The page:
One of the benefits we usually tout about the adoption of an adult or senior dog is the fact they’re housetrained.
“I sure enjoy cleaning up dog pee and poops off my floor,” said No One ever.
During their stay at the shelter though, some housetrained dogs lose their housetraining skills and will do their business in their kennel area. Additionally, scents and odors from other pets in the shelter may cause them to do a little territory marking.
But don’t worry. This is a problem that is easily fixed!
Once you have Fido home, a grace period may be necessary at first. Fido’s bathroom signals (or potty dance) need to be learned and you might even miss his usual cues that it’s time for business.
For the first few weeks after adoption, you should assume he isn’t housetrained and start from scratch. Unless you’re one of those lucky adopter’s whose new dog transitions easily from fire hydrant to fire hydrant with no problems. If Fido was previously housetrained, the process to re-train him should be quite easy!
Establish a Routine
- Take Fido out at the same times every day. First thing in the morning, when you get home from work and before you go to bed. Dogs like routine and do well on a schedule.
- Praise Fido when he does his business outside! High five Fido! Treats are a great option here (and probably work better than a high five) – praise Fido and give him a treat immediately after he’s finished eliminating (the academic term for going number one and two) outdoors.
- Choose a bathroom location not too far from the door. Always take Fido, on leash, directly to the bathroom spot. Walks and playtime happen only after Fido has eliminated. Did Fido have a wee pee in the house? Put the soiled paper towel in the outdoors bathroom spot. The smell will help Fido recognize the area as the place where he’s supposed to go.
- While Fido is doing his business, use a phrase like ‘go potty’ that you can eventually use before he eliminated to remind him of what he’s supposed to be doing.
- Feeding Fido on a set schedule. This will help make his bathroom breaks more regular.
Supervise, supervise, supervise!
Don’t give Fido the opportunity to have an accident – this is key! Until you fully trust his bathroom routine, Fido should be watched at all-time indoors. You can tether him to yourself, use baby gates or keep him in the room you are in. Watch for the tell-tale signs: sniffing around and circling! If you see these, it’s time to hit the bathroom spot ASAP!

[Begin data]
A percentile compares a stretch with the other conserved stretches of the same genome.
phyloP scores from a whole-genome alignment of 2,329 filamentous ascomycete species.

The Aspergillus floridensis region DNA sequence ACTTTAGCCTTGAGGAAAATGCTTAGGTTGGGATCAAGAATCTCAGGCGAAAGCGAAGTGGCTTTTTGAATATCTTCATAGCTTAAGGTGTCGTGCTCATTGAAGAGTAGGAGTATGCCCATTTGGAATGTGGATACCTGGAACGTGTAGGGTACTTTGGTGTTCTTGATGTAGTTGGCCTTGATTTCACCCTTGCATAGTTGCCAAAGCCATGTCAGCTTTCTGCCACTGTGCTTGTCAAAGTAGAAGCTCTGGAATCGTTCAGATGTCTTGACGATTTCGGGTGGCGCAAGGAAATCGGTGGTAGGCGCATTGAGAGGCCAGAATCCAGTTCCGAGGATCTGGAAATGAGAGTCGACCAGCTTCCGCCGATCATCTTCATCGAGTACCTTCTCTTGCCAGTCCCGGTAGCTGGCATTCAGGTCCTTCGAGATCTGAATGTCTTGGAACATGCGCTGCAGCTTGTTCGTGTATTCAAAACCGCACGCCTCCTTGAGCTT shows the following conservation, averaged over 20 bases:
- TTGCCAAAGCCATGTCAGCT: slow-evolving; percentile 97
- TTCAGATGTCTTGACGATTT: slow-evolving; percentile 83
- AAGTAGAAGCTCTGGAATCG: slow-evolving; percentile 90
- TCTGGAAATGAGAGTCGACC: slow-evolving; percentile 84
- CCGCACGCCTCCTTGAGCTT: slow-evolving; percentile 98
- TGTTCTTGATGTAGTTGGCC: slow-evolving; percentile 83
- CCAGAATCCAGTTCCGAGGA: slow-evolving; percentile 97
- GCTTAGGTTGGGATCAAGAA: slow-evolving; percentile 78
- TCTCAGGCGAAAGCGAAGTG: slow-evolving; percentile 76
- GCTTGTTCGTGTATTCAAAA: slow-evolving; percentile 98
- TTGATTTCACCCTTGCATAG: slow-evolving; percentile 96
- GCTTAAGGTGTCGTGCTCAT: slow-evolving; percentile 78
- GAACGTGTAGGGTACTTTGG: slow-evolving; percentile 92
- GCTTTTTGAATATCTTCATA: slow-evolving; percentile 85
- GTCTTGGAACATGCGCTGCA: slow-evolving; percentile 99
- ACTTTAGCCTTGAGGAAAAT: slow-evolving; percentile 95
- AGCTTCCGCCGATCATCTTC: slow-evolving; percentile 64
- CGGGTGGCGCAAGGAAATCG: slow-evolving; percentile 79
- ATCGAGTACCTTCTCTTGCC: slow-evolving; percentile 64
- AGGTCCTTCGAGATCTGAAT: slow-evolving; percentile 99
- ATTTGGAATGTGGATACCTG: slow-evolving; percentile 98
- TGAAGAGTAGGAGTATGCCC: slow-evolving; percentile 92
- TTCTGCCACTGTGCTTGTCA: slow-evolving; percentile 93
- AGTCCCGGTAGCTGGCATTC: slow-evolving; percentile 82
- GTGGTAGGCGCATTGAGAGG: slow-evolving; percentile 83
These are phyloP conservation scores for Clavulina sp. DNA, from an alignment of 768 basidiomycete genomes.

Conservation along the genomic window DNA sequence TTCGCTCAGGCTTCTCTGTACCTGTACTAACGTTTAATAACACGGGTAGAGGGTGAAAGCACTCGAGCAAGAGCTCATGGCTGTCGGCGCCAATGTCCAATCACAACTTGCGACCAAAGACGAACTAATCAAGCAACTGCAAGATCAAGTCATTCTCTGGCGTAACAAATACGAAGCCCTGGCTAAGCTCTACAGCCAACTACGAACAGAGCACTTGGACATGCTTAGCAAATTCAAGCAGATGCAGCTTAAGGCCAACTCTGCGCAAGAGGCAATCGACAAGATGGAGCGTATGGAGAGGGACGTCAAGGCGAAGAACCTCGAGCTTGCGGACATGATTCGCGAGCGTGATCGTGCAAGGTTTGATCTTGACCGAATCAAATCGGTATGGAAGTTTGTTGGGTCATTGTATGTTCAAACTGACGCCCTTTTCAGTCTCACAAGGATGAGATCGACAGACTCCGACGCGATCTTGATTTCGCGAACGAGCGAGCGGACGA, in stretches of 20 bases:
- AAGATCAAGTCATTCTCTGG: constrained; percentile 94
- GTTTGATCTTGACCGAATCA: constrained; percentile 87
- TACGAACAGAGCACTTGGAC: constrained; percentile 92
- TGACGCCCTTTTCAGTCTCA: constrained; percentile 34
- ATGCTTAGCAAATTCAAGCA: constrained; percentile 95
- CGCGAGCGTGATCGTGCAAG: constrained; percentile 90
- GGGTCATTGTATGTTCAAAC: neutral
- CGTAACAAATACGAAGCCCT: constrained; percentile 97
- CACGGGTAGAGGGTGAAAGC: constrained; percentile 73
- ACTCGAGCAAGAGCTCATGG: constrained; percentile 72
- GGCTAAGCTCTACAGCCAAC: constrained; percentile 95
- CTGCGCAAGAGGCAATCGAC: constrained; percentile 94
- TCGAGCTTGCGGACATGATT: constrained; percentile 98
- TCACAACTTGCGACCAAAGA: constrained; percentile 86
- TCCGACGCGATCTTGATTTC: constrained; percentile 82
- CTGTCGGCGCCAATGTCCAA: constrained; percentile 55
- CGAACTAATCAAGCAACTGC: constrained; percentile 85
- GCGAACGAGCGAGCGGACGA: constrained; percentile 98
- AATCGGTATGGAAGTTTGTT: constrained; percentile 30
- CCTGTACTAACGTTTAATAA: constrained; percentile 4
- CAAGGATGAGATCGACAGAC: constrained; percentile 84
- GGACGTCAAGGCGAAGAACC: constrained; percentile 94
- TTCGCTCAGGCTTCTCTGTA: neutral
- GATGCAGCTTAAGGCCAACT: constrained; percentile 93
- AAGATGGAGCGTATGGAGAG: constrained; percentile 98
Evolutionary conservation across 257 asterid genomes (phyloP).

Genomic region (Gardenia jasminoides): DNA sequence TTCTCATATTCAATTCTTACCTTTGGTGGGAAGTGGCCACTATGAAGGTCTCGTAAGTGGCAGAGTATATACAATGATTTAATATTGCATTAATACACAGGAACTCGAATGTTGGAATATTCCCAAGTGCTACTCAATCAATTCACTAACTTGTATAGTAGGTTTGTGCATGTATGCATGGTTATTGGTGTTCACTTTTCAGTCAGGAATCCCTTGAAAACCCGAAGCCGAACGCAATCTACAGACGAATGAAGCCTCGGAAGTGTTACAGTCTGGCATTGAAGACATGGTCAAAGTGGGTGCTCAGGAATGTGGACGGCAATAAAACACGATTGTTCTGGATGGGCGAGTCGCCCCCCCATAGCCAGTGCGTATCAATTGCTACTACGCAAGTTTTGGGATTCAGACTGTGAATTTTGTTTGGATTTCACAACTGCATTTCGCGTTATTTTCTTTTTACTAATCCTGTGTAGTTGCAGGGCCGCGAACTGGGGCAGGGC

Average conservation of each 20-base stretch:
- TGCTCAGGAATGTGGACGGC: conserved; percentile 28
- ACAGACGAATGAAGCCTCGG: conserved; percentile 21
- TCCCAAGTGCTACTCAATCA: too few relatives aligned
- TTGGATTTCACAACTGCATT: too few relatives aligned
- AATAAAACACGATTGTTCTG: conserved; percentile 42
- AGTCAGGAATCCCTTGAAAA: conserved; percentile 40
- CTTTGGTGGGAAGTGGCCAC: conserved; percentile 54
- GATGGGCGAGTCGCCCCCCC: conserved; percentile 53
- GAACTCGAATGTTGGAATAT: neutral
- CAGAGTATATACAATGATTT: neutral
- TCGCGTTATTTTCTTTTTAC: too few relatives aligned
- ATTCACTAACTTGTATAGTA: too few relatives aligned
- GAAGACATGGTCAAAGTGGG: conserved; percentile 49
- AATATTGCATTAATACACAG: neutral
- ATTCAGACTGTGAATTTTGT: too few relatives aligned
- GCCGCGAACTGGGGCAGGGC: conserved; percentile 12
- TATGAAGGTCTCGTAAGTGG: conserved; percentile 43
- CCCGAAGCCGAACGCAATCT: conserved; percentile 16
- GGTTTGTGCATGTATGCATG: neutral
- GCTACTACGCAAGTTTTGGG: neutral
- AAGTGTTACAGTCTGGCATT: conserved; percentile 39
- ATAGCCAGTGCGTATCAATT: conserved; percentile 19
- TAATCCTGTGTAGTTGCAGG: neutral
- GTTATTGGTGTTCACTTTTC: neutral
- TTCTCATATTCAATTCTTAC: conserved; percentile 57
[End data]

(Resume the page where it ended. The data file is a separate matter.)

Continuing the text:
Confinement has such a negative sound to it, but it’s really the best word for the situation! If you’re unable to watch Fido (re: you need to leave the house for a bit), confinement is the best choice. It can be a crate or kennel, but baby-gated area of the house is also a great option. Dogs don’t like to lay near their business, so size of space is important. You just need to ensure it’s not too large of a space, so the option of eliminating is not appealing. When you’re back, rather than simply letting Fido out, take him to the bathroom spot first.
The more you set Fido up to succeed, the quicker he will catch on. (And the fewer times you’ll be cleaning pee off your rug)
Oh, crap! (Literally)
- Most dogs, at some point, will have an accident. You should expect this as it’s a normal part of Fido’s adjustment to his new home.
- Catch Fido in the act? Do something to interrupt him, but don’t scare him. Take him to the bathroom spot right away and praise him for finishing his business there.
- Don’t punish Fido for an accident in the house. If Fido has already finished eliminating, its too late to alter the behavior. Just clean it up! Rubbing your dog’s nose in it does nothing – only makes Fido scared to be scared of you. Animals don’t get punishment after the fact and will do more harm than good.
- Cleaning the soiled area is really important! Like really, really important! Dogs are highly motivated to continue soiling in an area that smells like pee or poop. Enzymatic cleaning products are available at the Calgary Humane Pet Gear store.
So Fido is housetrained, but has suddenly started having accidents? There may be another reason for this behavior:
- Medical Problems: house soiling can be caused by a physical problems like urinary tract infection or parasite infection. Visit your vet to rule out the possibility of disease or illness.
- Submissive/Excitement Urination: Some dogs, especially young one, temporarily lose control of their bladders when they become excited or feel threatened. This usually happens during greetings, intense play or when they’re about to be punished.
- Territorial Urine-Marking: dogs sometimes pee or poop (usually in small amounts) to scent-mark their territory. Both male and females will do this and its usually when they feel their territory has been invaded.
- Separation Issues: Dogs that become anxious when they’re left alone may house soil as a result.
- Fears or Phobias: when an animal becomes frightened, they may have an accident.